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Re: <nettime> Bitcoin, the end of the Taboo on Money
Florian Cramer on Tue, 9 Apr 2013 07:19:50 +0200 (CEST)


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Re: <nettime> Bitcoin, the end of the Taboo on Money


On Mon, Apr 8, 2013 at 8:23 AM, Felix Stalder <felix {AT} openflows.com> wrote:

> If you believe the latter, then I think one of the difficulties lies
> in how to fight "the state" (say, through promoting bitcoin) without
> falling onto the trap of promoting the market as the alternative form
> of marco-coordination (which is what US-type libertarians advocate).

Reading up on bitcoin, it turns that its design is intentionally based on
"Austrian economics", i.e. Hayek's economic theories. This is why the
artificial scarcity - the limitation of bitcoining mining to 21 million -
is built into the currency as a feature [
https://en.bitcoin.it/wiki/Controlled_supply].

Michel Bauwens' P2P Foundation has a comprehensive and balanced page on
this and other aspects of bitcoin: http://p2pfoundation.net/Bitcoin

To quote Bauwens himself, from that page:

"The great achievement of Bitcoin is that we have the very first "socially
sovereign" digital currency, independent of government and corporation,
that is workable, technically "peer to peer", and that it creates the
enthusiasm of the hacker community, which almost certainly means it will be
adapted and used later by more people. So, in this way, this is a tipping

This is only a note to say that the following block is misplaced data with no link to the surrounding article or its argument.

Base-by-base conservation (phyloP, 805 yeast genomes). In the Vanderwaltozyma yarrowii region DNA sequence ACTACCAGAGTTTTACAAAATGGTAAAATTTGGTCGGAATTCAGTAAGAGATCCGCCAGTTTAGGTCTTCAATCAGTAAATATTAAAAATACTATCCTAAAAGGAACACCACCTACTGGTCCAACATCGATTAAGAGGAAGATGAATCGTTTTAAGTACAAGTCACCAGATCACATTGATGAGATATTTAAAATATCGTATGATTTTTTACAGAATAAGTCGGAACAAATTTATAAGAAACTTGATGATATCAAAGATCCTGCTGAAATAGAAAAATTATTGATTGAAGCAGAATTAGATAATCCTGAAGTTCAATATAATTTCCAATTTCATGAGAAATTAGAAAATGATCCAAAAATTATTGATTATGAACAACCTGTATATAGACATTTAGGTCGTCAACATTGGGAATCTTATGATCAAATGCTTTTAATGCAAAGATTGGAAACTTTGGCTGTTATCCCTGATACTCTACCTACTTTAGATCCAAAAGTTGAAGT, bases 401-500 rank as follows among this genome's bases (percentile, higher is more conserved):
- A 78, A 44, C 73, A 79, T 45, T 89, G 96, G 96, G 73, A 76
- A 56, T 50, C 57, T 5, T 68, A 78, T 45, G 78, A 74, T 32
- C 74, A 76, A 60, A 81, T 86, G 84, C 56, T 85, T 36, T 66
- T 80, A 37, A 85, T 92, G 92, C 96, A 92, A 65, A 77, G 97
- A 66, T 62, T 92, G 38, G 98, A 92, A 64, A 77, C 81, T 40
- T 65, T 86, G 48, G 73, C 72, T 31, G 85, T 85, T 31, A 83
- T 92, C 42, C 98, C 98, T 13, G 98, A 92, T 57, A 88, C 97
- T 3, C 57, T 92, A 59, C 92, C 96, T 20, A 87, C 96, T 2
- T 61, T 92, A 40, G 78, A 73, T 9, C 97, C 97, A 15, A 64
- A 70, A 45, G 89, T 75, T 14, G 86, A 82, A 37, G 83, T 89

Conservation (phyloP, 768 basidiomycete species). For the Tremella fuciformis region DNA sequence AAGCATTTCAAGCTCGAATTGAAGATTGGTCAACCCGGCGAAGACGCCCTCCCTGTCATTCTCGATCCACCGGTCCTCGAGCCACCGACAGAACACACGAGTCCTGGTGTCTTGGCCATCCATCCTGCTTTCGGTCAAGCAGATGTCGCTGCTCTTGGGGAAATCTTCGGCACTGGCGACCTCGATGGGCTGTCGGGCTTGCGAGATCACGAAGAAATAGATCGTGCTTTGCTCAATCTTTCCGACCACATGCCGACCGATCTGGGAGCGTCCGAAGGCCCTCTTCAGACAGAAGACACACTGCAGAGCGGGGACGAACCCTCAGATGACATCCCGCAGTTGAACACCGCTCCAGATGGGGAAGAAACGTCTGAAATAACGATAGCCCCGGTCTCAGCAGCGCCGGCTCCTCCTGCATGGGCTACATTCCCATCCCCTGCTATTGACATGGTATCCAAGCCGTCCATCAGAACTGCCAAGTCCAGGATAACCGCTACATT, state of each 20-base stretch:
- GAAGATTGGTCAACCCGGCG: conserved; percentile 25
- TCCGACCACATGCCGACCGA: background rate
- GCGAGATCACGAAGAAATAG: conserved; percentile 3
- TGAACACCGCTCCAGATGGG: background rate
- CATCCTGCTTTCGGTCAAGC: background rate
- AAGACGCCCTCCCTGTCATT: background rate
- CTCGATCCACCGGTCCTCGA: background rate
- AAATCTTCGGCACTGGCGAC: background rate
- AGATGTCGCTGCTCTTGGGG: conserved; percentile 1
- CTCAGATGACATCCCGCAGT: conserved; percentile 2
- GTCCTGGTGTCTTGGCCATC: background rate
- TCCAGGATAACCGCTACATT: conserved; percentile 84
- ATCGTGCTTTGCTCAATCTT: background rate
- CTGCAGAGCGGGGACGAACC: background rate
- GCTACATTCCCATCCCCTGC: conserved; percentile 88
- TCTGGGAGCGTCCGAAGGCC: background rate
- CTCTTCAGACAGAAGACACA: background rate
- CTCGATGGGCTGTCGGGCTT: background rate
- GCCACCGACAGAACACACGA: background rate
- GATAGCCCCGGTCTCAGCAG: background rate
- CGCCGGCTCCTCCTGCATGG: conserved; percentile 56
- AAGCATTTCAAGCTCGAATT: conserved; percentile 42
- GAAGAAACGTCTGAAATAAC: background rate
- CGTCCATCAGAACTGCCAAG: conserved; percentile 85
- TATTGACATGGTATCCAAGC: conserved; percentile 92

point. However, the Bitcoin design may also have some serious flaws. First
of all, the way it is mined privileges the technical community itself as it
can have access to networks of botnets to generate coins, in a way most
people can't. Secondly it is a 'scarcity' based currency, subject to
hoarding and wealth accumulation (only 21m bitcoins will be created,
insuring a constant growth in value), that does not really change what is
'wrong' with the current currency system. As many so-called 'peer to peer'
technologies (such as crowdfunding, crowdsourcing, etc..) it may increase
wider participation and 'distribution' but without necessarily changing the
dysfunctional neoliberal functioning of the market. Nevertheless, what it
really shows is that socially sovereign currencies are viable, and could be
created as a tool of the countereconomy, though this may require a
different ruleset for its functioning. so that true 'social' peer to peer
values can be integrated in the design of future 'post-Bitcoin' currencies."

(I couldn't agree more.)

Florian


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